- Egalitarian: Leaders are expected to be 'like everyone else'. Managers exhibit participative or consultative styles and avoid what is seen as micro-management
3. Different Understandings of Co-operation
Do you think all cultures understand co-operation and collaboration in the same way?
In some cultures, especially those built on the idea of a ‘free market’, co-operation is much more competitive. Employees are encouraged to take personal responsibility, to be better than their colleagues, to acquire personal wealth and to push for personal success.
In other cultures, co-operation has nothing to do with the above but more about collective harmony, a pleasant working space and future security. Competition is seen as aggressive and selfish.
It is very easy for people from different cultural backgrounds to misinterpret the intentions of colleagues.
Examples of Cultural Differences Over Co-Operation
Below are some examples of how these different approaches to co-operation may be realised within the team or workplace.
- Competitive: The emphasis is on speed and task performance when putting plans in place
- Collective: Emphasis is on maintaining relationships and face during planning
- Competitive: Individual achievement is encouraged. Managers have more of a leadership role
- Collective: Group integration is encouraged. Managers have more of a facilitating role
- Competitive: The leader’s role is to reward achievement.
- Collective: The leader’s role is to protect.
4. Different Emphasis on Tasks
Within teams, different cultures will place different emphasis on tasks.
Some cultures focus on getting things done, while others focus on how things get done.
Within the cultural training field this is often referred to as Task-Orientated vs Relationship-Orientated cultures.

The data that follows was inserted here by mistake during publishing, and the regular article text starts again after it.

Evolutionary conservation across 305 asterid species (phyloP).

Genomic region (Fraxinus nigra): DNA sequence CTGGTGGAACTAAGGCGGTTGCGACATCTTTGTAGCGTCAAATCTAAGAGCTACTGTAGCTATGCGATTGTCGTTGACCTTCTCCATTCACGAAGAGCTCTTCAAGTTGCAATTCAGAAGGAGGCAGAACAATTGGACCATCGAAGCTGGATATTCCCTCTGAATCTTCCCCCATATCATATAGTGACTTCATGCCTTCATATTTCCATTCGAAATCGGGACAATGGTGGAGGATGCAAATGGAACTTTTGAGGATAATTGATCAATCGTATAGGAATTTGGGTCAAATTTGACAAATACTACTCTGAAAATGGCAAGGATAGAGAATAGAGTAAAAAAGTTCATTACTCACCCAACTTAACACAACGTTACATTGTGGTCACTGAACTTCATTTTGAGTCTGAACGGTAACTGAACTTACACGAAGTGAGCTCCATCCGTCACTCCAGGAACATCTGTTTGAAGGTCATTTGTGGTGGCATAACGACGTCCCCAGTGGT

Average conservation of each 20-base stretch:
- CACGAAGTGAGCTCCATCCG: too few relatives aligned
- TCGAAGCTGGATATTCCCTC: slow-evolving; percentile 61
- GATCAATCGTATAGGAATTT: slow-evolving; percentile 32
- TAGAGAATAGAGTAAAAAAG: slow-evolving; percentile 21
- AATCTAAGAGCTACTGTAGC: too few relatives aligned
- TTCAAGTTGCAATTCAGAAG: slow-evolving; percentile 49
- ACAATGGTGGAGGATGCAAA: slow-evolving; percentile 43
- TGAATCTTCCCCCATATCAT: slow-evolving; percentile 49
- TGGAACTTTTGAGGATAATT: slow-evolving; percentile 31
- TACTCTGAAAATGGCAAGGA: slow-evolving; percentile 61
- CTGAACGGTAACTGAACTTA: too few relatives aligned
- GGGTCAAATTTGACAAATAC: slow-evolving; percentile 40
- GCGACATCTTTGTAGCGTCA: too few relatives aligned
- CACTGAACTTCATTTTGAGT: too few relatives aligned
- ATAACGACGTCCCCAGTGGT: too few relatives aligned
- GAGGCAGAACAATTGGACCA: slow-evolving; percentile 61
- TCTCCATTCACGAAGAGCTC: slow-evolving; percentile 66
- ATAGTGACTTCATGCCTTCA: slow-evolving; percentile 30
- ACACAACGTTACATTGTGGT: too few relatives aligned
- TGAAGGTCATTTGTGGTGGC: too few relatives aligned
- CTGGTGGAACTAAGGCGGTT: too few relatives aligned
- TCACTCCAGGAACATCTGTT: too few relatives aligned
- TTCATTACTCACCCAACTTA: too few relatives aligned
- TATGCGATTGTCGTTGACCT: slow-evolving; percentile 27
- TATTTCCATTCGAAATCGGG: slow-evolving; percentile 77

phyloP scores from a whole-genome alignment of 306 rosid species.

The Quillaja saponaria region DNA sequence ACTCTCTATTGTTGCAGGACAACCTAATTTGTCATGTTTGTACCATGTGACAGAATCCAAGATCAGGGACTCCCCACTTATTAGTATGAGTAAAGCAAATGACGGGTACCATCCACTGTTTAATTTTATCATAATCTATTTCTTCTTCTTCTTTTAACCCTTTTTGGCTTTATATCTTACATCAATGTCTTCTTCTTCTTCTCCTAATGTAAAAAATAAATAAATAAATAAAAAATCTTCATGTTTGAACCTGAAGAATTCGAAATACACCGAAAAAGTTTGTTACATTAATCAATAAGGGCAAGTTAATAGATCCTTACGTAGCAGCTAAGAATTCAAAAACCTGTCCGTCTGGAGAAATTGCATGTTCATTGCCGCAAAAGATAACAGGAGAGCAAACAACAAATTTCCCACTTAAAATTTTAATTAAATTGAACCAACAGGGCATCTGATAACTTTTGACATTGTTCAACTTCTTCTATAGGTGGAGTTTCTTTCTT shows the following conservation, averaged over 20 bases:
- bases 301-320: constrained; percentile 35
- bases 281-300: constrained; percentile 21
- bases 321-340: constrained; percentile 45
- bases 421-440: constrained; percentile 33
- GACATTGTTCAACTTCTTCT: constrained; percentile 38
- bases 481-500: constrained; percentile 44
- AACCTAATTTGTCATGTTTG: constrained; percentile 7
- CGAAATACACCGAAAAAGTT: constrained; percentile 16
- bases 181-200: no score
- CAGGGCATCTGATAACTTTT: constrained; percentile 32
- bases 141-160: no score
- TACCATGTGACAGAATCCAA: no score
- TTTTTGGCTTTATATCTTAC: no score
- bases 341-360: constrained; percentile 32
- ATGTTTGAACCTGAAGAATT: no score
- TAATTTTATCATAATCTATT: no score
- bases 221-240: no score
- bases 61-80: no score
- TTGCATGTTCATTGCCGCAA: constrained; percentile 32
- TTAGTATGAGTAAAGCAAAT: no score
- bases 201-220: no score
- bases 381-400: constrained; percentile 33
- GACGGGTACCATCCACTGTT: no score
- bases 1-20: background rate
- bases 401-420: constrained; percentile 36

For task-orientated cultures, they see success and progress as completing jobs, tasks, projects and actions. They seek challenge and love achieving personal goals. Their prime motivators are recognition of achievement and promotion.
For the relationship-orientated cultures, it’s all about the people – building and nurturing sound relationships. The emphasis is placed on working in the moment and living the experience rather than achievement itself. The prime motivators are is the promise of future rewards while maintaining social harmony.
Examples of Cultural Differences Over Tasks
Below are some examples of how these different approaches to tasks may be realised within the team or workplace.
- Task-Orientated: Tends to be done by developing measurable, time-framed, actionable steps
- Relationship-Orientated: Tends to be done with a strong focus on the vision or ideal an organisation wishes to attain
- Task-Orientated: Involves developing action-oriented documentation for project management in which task responsibilities are clearly spelled out
- Relationship-Orientated: Based more on the assumption that implementation is not so much dependent on action steps as on common vision and personal trust
- Task-Orientated: Managers are considered to be effective if they have the necessary expertise and competence
- Relationship-Orientated: Managers are considered to be effective if their personal philosophy, values and style are seen as compatible
5. Difference Levels of Personal Space
What is private and what is personal varies greatly from culture to culture.
Some cultures like to keep their personal lives private. They may expect more personal space, not only in terms of physical distance, but generally. They may interpret questions about their families as prying or jump back if a colleague tried to put their arms around them.